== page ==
The top-line 330i is improved too, featuring all of the 325i’s upgrades plus an all-new 3.0-litre engine that produces 255 horsepower compared to the outgoing model’s 225, while torque is up from 214 lb-ft in the outgoing car to 220. Unlike the 325i, the 330i’s base price increased when it went on sale, but only by $500 to $47,900. Both new engines are the first in large-scale series production to incorporate magnesium as a main component, a metal that is 30 percent lighter than aluminum. The engines are also the first six-cylinders in the BMW family to make use of Valvetronic, the brand’s variable valve timing system. Both engines pull strongly from takeoff, the 3.0-litre obviously the

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more athletic of the two. I’m especially fond of the song they sing, as nothing else sounds anything like a BMW when the revs start to climb. The six-speed manual is perfectly gated, slotting from one gear to the next in precise increments, ideally suited to the nicely weighted clutch pedal. It’s one of those few cars that has obviously been engineered with significant input from professional drivers, as the balance of the sum of its parts, the way everything works together in a mechanical synchronicity, is wonderfully unusual.

Over and above the mechanicals, other option groups includes a Navigation package, priced the same as last year’s nav system but now including iDrive, which incidentally is much more intuitive than the previous generation. BMW carries forward an upgraded Premium package, available on both models, plus a Sport package, which offers much the same features as the 2005 model. Other stand-alone options include a new, wonderfully refined six-speed automatic transmission, plus various premium leather upgrades, park distance control, a handsome burl walnut or aluminum interior trim and metallic paint.

New for 2006 will be adaptive headlights, which point a set of bulbs in the direction the car is turning, and active steering, a feature that essentially adapts the steering ratio to vehicle speed. But unlike run-of-the-mill speed-sensitive steering systems, the 3’s is a much more sophisticated electric-motor-assisted, planetary-gear-motivated rack-and-pinion system. The new 3’s increased interior room makes a grand difference to comfort levels.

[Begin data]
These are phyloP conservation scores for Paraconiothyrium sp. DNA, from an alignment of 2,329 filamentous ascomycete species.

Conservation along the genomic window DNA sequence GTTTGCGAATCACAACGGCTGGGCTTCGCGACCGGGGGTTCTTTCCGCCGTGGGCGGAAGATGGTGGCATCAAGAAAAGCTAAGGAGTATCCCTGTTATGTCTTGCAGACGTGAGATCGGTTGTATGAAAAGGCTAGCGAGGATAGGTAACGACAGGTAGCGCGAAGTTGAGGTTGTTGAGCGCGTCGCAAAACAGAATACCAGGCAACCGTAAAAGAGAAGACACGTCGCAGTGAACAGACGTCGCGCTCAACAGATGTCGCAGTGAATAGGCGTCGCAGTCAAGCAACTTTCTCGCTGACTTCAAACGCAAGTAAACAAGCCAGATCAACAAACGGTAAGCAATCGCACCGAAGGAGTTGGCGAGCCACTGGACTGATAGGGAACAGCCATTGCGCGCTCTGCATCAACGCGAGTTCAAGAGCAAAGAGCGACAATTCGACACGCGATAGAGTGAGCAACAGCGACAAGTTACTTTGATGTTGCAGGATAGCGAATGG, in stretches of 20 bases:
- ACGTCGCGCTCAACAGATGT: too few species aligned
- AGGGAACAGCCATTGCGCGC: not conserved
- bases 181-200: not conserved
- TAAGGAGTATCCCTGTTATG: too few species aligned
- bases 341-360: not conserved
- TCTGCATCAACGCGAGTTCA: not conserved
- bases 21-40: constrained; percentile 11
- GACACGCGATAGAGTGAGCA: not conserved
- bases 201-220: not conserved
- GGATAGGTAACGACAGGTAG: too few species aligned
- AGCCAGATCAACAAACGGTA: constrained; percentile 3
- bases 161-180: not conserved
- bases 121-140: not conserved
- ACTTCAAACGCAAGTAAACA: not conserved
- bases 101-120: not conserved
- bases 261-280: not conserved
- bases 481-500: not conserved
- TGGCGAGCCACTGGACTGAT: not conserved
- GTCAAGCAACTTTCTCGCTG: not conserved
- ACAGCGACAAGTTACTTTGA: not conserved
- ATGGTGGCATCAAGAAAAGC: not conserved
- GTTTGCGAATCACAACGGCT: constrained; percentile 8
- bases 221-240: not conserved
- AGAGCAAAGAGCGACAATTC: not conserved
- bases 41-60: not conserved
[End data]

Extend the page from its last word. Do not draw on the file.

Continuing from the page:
The extra space is most evident in the rear seating area, where there’s now ample room for two large adults to get comfortable and stay that way over a long journey. BMW didn’t need to upgrade the old model’s interior quality at all, as it was already class-leading. Still, the design has been modified to integrate the optional second navigation binnacle, which sits overtop the centre stack. I should also mention that the 325i and 330i will be available with BMW’s xDrive all-wheel-drive system in October.

But there’s no reason to wait for the all-wheel-drive version unless you’re living on the side of Blackcomb Mountain. Even then, BMW’s traction control and stability control systems are easily up to the task of handling a little ice and snow. So in the end, does this year’s new 3 maintain its benchmark status? Without a doubt, Vancouver’s iconic car is once again the best in its class.


Price Range (MSRP): $35,200 to $64,985
Body Type: four-door sedan
Layout: front engine, RWD (optional AWD)
Base Engine: 174-hp, 170 lb-ft of torque, 2.3L, 24-valve, DOHC I-6
Optional Engine: 255-hp, 220 lb-ft of torque, 3.0L, 24-valve, DOHC I-6
Transmission: 6-spd manual gearbox (optional 6-spd auto with manual mode)
Brakes (front/rear): disc/disc, ABS
Curb Weight (min – max): 1,490 to 1,565 kg (3,285 to 3,450 lbs)
Acceleration (0 – 100 km/h): 6.1 seconds (330i, manual)
Fuel Economy (city/hwy): 11.8 / 7.8 L/100 km (20 / 30 mpg)
Aerodynamic Drag Coefficient: 0.30
Warranty (mo/km): 48/80,000 comprehensive
Direct Competitors: Acura TL, Audi A4, Cadillac CTS, Chrysler 300C,
Infiniti G35, Jaguar X-Type, Lexus IS, Mercedes C-Class, Saab 9-3, Volvo S60